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Bug #14437

Integer == doesn't work with coerce since 2.4 (and != since 1.9). Should it?

Added by taw (Tomasz Wegrzanowski) 7 months ago. Updated 7 months ago.

Status:
Open
Priority:
Normal
Assignee:
-
Target version:
-
[ruby-core:85366]

Description

Here's extracted test sample:

class Item
  def initialize(value)
    @value = value
  end

  def coerce(other)
    [Item.new(other), self]
  end

  def ==(other)
    Item.new("#{inspect} == #{other.inspect}")
  end

  def !=(other)
    Item.new("#{inspect} != #{other.inspect}")
  end

  def inspect
    "(#{@value})"
  end
end

a = Item.new("a")
p [RUBY_VERSION, 42 == a, 42 != a, a == 42, a == a, a != 42, a != a]

I'd expect it to print: ["2.x.x", ((a) == 42), ((a) != 42), ((a) == 42), ((a) == (a)), ((a) != 42), ((a) != (a))]

What happens instead is:

["1.9.3", ((a) == 42), false, ((a) == 42), ((a) == (a)), ((a) != 42), ((a) != (a))]
["2.2.0", ((a) == 42), false, ((a) == 42), ((a) == (a)), ((a) != 42), ((a) != (a))]
["2.3.3", ((a) == 42), false, ((a) == 42), ((a) == (a)), ((a) != 42), ((a) != (a))]
["2.4.1", true, false, ((a) == 42), ((a) == (a)), ((a) != 42), ((a) != (a))]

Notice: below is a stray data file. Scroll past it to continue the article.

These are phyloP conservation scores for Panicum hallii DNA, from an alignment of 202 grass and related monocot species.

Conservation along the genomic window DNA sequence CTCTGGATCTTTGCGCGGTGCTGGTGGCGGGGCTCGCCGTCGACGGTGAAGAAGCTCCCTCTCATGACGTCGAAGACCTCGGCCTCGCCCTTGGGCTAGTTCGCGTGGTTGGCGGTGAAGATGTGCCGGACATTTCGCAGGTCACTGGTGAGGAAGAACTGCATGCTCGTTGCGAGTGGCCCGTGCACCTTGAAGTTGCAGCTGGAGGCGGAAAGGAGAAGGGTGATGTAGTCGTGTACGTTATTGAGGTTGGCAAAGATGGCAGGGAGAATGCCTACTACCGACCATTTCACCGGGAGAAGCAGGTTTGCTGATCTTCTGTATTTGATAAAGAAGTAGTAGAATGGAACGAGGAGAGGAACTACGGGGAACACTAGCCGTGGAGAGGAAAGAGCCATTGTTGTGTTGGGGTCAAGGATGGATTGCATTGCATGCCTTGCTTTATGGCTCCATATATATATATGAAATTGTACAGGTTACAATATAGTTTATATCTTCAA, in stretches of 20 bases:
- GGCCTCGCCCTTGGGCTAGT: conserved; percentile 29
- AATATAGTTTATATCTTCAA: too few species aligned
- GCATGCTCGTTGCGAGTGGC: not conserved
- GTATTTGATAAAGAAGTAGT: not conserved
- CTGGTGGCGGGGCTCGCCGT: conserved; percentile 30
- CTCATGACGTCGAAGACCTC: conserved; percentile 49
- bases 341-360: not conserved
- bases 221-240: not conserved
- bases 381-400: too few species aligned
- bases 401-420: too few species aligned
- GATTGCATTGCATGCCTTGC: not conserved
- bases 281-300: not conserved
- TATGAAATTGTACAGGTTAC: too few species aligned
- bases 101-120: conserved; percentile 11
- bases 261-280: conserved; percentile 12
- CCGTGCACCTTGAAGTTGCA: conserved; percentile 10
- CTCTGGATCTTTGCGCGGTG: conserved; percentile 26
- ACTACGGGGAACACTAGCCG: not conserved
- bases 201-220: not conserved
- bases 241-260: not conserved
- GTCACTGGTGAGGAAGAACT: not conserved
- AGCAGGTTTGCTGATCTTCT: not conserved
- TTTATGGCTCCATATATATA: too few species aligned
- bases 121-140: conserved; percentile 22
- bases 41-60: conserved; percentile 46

["2.5.0", true, false, ((a) == 42), ((a) == (a)), ((a) != 42), ((a) != (a))]

So != never used coerce, and now == doesn't use coerce either.
Using Bignum value instead of 42 in this example breaks it even pre-2.4.

So, the question is:

  • is using coerce like this not supported, and it was just an accident that it used to work? (and I should redefine Integer#== and Integer#!=)
  • or is it meant to work, and it's a ruby bug?

For context, it's a problem for z3 gem, which builds big mathematical expressions like Z3.Int("a")+Z3.Int("b") == 4
and then uses Microsoft Z3 solver to solve them. Not being able to use == / != because of this issue would really reduce its usability.

Using coerce this way works just fine with +, -, *, >=, etc., it's just == and != which don't work.

History

#1 [ruby-core:85372] Updated by nobu (Nobuyoshi Nakada) 7 months ago

  • Description updated (diff)

== and != have never called coerce.
Only +, -, <, > and so on.

#2 [ruby-core:85376] Updated by taw (Tomasz Wegrzanowski) 7 months ago

nobu (Nobuyoshi Nakada) wrote:

== and != have never called coerce.
Only +, -, <, > and so on.

You're right about coerce not being involved here, my theory was wrong.

Looking at the code fix_equal(x,y) when y was of non-core class used to call num_equal,(x,y) which then did reverse call for y==x,
so it was possible to have custom classes, which have meaningful interaction with 42 == obj

It still does this, except now it casts the result to true/false.

static VALUE
num_equal(VALUE x, VALUE y)
{
    VALUE result;
    if (x == y) return Qtrue;
    result = num_funcall1(y, id_eq, x);
    if (RTEST(result)) return Qtrue;
    return Qfalse;
}

I can see it comes from this change https://github.com/ruby/ruby/commit/ffa371d9aa1af1f22c41063add9af3e4922f2f12

Why was this changed? It's messing up with my use case here, and there's a bunch of other ruby code (like rspec)
which make == return something else than true/false.

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